Key to Umbria

[In construction]

Pyrrhic War (280-75 BC)

According to the Periochae, wars against the  ... Lucanians broke out in 282 BC, when the Romans

  1. “... decided to support the inhabitants of Thurii against them” (‘Periochae’, 11).

This incident  formed part of the growing tension between the Romans and the inhabitants of Tarentum, the important Greek city in southern Italy that regarded  its neighbour  Thurii (also Greek) as within its sphere of influence. Thus, when Thurii turned to Rome rather than to Tarentum for protection from the Lucanians, hostilities became inevitable.

An entry in the ‘Epitome of Cassius Dio’ for ca. 282 BC recorded that:

  1. “The Romans had learned that the Tarentines and some others were making ready to war against them ... and by sending men to the Etruscans, Umbrians and Gauls [had] caused a number of them also to secede, some immediately and some a little later”.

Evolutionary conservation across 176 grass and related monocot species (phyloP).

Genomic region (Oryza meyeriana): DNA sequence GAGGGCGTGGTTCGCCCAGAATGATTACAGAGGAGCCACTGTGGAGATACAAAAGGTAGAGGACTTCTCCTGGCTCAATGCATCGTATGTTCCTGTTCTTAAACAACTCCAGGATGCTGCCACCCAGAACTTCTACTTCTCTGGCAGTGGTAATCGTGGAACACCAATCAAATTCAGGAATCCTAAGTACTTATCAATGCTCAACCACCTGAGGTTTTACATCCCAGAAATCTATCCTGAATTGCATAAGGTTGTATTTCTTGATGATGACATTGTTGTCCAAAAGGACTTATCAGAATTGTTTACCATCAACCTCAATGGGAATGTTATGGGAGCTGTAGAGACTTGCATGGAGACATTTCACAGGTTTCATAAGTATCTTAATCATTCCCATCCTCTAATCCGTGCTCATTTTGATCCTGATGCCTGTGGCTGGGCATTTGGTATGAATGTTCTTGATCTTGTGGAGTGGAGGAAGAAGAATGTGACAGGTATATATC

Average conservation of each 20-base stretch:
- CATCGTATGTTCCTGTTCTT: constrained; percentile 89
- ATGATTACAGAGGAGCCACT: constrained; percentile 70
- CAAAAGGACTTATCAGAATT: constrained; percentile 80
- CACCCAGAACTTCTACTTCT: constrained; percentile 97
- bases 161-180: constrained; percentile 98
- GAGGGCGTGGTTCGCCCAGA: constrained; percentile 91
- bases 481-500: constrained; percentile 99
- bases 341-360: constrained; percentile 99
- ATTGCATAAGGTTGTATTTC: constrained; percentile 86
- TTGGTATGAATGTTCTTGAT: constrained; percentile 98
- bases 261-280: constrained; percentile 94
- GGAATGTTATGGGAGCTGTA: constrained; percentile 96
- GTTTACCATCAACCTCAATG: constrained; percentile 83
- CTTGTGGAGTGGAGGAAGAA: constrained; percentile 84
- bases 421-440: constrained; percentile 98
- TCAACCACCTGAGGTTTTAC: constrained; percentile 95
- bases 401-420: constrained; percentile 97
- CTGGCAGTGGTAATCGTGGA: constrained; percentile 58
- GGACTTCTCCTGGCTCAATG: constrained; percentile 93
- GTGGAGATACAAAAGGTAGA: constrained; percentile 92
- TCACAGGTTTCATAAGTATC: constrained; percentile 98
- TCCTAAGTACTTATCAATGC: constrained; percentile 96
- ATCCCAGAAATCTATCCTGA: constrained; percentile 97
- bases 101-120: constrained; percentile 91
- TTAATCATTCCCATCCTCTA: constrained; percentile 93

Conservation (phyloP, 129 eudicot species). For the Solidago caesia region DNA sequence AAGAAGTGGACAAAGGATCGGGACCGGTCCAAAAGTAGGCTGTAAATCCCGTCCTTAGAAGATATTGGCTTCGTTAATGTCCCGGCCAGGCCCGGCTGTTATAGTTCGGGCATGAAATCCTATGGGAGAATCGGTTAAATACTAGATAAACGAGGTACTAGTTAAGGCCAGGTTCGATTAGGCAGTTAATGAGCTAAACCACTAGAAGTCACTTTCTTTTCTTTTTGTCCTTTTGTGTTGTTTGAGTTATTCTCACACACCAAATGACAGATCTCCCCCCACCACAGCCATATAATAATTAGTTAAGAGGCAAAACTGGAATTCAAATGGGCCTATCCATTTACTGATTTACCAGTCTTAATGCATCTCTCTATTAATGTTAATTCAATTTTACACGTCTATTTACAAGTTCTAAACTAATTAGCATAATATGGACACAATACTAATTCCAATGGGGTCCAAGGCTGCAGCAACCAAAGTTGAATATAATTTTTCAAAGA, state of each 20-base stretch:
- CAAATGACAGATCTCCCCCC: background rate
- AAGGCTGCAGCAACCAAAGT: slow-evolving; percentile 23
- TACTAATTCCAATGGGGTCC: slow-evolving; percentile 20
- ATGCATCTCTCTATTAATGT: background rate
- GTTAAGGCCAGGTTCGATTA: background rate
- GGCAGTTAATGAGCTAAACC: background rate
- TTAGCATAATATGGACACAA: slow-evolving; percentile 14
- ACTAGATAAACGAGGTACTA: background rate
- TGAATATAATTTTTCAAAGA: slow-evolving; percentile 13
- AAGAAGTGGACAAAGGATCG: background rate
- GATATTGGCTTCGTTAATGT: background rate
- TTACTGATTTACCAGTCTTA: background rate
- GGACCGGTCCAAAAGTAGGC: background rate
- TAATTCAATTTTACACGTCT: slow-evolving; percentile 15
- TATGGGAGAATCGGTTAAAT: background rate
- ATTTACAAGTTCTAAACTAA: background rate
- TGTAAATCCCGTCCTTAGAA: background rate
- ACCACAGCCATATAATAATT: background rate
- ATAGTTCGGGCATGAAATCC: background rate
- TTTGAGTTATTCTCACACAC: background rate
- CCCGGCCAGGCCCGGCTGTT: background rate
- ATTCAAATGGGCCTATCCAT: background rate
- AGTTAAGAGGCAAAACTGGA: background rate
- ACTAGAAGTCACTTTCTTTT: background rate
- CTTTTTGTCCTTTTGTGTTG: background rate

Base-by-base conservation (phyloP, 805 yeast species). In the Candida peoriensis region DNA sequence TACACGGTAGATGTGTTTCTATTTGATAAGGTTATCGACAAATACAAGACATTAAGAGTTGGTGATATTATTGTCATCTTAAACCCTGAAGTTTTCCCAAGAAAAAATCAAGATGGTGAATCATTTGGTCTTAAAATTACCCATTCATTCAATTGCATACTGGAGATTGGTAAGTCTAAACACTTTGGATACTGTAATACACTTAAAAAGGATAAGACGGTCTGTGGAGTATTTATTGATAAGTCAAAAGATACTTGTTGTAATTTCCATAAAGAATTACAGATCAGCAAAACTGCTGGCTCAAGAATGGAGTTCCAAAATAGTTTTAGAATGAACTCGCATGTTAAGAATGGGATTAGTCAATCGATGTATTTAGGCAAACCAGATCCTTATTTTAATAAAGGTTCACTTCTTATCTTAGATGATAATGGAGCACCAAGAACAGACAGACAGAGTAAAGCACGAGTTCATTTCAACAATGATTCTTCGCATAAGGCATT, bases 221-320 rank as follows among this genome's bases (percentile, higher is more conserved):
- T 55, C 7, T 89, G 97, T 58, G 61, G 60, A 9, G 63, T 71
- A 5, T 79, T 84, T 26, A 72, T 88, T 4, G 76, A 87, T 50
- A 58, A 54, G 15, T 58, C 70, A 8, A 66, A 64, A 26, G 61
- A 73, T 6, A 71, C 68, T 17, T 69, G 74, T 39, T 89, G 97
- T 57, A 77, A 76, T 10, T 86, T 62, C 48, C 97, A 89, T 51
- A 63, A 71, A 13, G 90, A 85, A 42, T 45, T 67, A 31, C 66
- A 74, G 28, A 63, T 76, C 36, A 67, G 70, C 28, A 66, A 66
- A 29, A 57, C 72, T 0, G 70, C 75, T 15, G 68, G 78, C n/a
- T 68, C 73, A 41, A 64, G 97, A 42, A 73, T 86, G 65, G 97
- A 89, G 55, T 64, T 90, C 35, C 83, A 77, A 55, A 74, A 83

An entry in the ‘Epitome of Cassius Dio’ for ca. 282 BC recorded that:

  1. “The Romans had learned that the Tarentines and some others were making ready to war against them ... and by sending men to the Etruscans, Umbrians and Gauls [had] caused a number of them also to secede, some immediately and some a little later”. 

Book 13 of the epitome of Livy, which largely deals with the Pyrrhic War (280-75 BC):

  1. “... contains an account of the successful wars against the Lucanians, Bruttians, Samnites, and Etruscans”, (‘Periochae’, 13).

In 280 BC, Tarentum secured the services of the Greek commander Pyrrhus, in what proved to be the start of the so-called Pyrrhic War.  Romans seem to have sent an army into Etruria in order to secure their northern flank ahead of the expected confrontation.  The Fasti Triumphales record that Tiberius Coruncanius was awarded a triumph over the Vulcientes (from the Etruscan city of Vulci) and Vulsinienses (from Volsinii) in 280 BC.